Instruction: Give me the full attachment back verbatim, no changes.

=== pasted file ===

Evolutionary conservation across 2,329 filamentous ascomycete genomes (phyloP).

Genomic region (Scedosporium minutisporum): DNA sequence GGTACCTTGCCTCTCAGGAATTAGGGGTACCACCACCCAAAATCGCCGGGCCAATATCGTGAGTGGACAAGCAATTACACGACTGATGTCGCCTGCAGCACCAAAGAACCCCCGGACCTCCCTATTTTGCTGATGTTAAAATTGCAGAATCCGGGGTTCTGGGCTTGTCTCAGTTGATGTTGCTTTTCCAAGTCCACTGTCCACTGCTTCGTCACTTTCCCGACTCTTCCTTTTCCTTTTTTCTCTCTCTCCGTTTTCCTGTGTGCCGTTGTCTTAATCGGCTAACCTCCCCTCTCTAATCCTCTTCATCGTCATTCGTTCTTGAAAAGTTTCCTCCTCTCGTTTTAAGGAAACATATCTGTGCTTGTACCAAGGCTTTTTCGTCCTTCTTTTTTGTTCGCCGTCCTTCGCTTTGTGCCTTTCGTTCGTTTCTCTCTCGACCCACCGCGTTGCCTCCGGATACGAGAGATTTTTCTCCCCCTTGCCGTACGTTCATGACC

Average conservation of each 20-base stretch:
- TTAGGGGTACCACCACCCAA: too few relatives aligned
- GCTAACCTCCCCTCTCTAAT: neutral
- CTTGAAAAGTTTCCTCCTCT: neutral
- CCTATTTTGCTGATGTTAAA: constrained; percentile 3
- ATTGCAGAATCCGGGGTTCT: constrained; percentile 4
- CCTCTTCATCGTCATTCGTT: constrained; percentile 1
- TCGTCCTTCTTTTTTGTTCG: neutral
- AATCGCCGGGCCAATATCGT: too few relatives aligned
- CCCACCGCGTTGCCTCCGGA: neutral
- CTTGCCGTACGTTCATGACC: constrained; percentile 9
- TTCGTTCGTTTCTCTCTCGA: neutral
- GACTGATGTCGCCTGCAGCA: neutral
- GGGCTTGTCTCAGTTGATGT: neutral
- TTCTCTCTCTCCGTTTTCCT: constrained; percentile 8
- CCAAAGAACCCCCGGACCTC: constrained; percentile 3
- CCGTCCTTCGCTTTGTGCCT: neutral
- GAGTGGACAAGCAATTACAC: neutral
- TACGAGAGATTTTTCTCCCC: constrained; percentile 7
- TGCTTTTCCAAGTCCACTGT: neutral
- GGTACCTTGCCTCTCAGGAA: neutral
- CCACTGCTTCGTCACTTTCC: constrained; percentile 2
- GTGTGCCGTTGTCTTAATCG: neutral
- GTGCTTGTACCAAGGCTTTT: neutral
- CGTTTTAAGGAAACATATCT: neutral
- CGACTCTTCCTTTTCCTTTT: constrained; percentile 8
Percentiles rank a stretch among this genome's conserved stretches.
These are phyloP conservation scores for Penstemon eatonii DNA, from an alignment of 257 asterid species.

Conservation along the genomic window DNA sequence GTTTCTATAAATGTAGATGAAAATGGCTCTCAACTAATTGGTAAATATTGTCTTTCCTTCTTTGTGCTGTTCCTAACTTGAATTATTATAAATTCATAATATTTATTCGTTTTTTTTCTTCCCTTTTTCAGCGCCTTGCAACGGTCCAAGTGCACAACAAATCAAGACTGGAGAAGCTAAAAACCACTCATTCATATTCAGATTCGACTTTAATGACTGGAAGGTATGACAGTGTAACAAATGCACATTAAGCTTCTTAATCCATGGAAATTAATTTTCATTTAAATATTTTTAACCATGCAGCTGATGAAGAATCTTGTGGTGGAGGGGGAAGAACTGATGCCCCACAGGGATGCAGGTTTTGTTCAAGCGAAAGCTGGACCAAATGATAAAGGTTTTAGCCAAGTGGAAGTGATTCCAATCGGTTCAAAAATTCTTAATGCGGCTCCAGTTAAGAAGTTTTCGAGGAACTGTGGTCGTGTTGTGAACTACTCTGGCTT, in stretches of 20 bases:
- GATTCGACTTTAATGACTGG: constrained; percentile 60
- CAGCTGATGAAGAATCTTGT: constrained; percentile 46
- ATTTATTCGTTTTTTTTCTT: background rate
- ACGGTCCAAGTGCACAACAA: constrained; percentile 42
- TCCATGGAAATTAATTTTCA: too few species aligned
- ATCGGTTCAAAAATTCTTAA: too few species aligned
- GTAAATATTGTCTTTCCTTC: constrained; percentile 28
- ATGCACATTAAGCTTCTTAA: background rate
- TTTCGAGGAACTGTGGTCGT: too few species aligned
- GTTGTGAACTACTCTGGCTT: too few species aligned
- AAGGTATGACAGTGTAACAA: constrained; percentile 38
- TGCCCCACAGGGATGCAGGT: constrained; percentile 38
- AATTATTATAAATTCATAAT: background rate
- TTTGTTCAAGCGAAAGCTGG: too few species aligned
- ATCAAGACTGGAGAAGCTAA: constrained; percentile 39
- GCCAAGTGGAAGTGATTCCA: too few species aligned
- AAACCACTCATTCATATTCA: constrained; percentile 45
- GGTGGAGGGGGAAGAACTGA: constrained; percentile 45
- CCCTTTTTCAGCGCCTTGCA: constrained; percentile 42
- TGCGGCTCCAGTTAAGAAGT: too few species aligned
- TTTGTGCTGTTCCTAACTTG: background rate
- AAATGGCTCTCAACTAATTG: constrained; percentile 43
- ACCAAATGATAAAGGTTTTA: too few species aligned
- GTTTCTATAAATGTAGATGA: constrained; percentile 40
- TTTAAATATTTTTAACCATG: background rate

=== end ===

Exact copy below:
Evolutionary conservation across 2,329 filamentous ascomycete genomes (phyloP).

Genomic region (Scedosporium minutisporum): DNA sequence GGTACCTTGCCTCTCAGGAATTAGGGGTACCACCACCCAAAATCGCCGGGCCAATATCGTGAGTGGACAAGCAATTACACGACTGATGTCGCCTGCAGCACCAAAGAACCCCCGGACCTCCCTATTTTGCTGATGTTAAAATTGCAGAATCCGGGGTTCTGGGCTTGTCTCAGTTGATGTTGCTTTTCCAAGTCCACTGTCCACTGCTTCGTCACTTTCCCGACTCTTCCTTTTCCTTTTTTCTCTCTCTCCGTTTTCCTGTGTGCCGTTGTCTTAATCGGCTAACCTCCCCTCTCTAATCCTCTTCATCGTCATTCGTTCTTGAAAAGTTTCCTCCTCTCGTTTTAAGGAAACATATCTGTGCTTGTACCAAGGCTTTTTCGTCCTTCTTTTTTGTTCGCCGTCCTTCGCTTTGTGCCTTTCGTTCGTTTCTCTCTCGACCCACCGCGTTGCCTCCGGATACGAGAGATTTTTCTCCCCCTTGCCGTACGTTCATGACC

Average conservation of each 20-base stretch:
- TTAGGGGTACCACCACCCAA: too few relatives aligned
- GCTAACCTCCCCTCTCTAAT: neutral
- CTTGAAAAGTTTCCTCCTCT: neutral
- CCTATTTTGCTGATGTTAAA: constrained; percentile 3
- ATTGCAGAATCCGGGGTTCT: constrained; percentile 4
- CCTCTTCATCGTCATTCGTT: constrained; percentile 1
- TCGTCCTTCTTTTTTGTTCG: neutral
- AATCGCCGGGCCAATATCGT: too few relatives aligned
- CCCACCGCGTTGCCTCCGGA: neutral
- CTTGCCGTACGTTCATGACC: constrained; percentile 9
- TTCGTTCGTTTCTCTCTCGA: neutral
- GACTGATGTCGCCTGCAGCA: neutral
- GGGCTTGTCTCAGTTGATGT: neutral
- TTCTCTCTCTCCGTTTTCCT: constrained; percentile 8
- CCAAAGAACCCCCGGACCTC: constrained; percentile 3
- CCGTCCTTCGCTTTGTGCCT: neutral
- GAGTGGACAAGCAATTACAC: neutral
- TACGAGAGATTTTTCTCCCC: constrained; percentile 7
- TGCTTTTCCAAGTCCACTGT: neutral
- GGTACCTTGCCTCTCAGGAA: neutral
- CCACTGCTTCGTCACTTTCC: constrained; percentile 2
- GTGTGCCGTTGTCTTAATCG: neutral
- GTGCTTGTACCAAGGCTTTT: neutral
- CGTTTTAAGGAAACATATCT: neutral
- CGACTCTTCCTTTTCCTTTT: constrained; percentile 8
Percentiles rank a stretch among this genome's conserved stretches.
These are phyloP conservation scores for Penstemon eatonii DNA, from an alignment of 257 asterid species.

Conservation along the genomic window DNA sequence GTTTCTATAAATGTAGATGAAAATGGCTCTCAACTAATTGGTAAATATTGTCTTTCCTTCTTTGTGCTGTTCCTAACTTGAATTATTATAAATTCATAATATTTATTCGTTTTTTTTCTTCCCTTTTTCAGCGCCTTGCAACGGTCCAAGTGCACAACAAATCAAGACTGGAGAAGCTAAAAACCACTCATTCATATTCAGATTCGACTTTAATGACTGGAAGGTATGACAGTGTAACAAATGCACATTAAGCTTCTTAATCCATGGAAATTAATTTTCATTTAAATATTTTTAACCATGCAGCTGATGAAGAATCTTGTGGTGGAGGGGGAAGAACTGATGCCCCACAGGGATGCAGGTTTTGTTCAAGCGAAAGCTGGACCAAATGATAAAGGTTTTAGCCAAGTGGAAGTGATTCCAATCGGTTCAAAAATTCTTAATGCGGCTCCAGTTAAGAAGTTTTCGAGGAACTGTGGTCGTGTTGTGAACTACTCTGGCTT, in stretches of 20 bases:
- GATTCGACTTTAATGACTGG: constrained; percentile 60
- CAGCTGATGAAGAATCTTGT: constrained; percentile 46
- ATTTATTCGTTTTTTTTCTT: background rate
- ACGGTCCAAGTGCACAACAA: constrained; percentile 42
- TCCATGGAAATTAATTTTCA: too few species aligned
- ATCGGTTCAAAAATTCTTAA: too few species aligned
- GTAAATATTGTCTTTCCTTC: constrained; percentile 28
- ATGCACATTAAGCTTCTTAA: background rate
- TTTCGAGGAACTGTGGTCGT: too few species aligned
- GTTGTGAACTACTCTGGCTT: too few species aligned
- AAGGTATGACAGTGTAACAA: constrained; percentile 38
- TGCCCCACAGGGATGCAGGT: constrained; percentile 38
- AATTATTATAAATTCATAAT: background rate
- TTTGTTCAAGCGAAAGCTGG: too few species aligned
- ATCAAGACTGGAGAAGCTAA: constrained; percentile 39
- GCCAAGTGGAAGTGATTCCA: too few species aligned
- AAACCACTCATTCATATTCA: constrained; percentile 45
- GGTGGAGGGGGAAGAACTGA: constrained; percentile 45
- CCCTTTTTCAGCGCCTTGCA: constrained; percentile 42
- TGCGGCTCCAGTTAAGAAGT: too few species aligned
- TTTGTGCTGTTCCTAACTTG: background rate
- AAATGGCTCTCAACTAATTG: constrained; percentile 43
- ACCAAATGATAAAGGTTTTA: too few species aligned
- GTTTCTATAAATGTAGATGA: constrained; percentile 40
- TTTAAATATTTTTAACCATG: background rate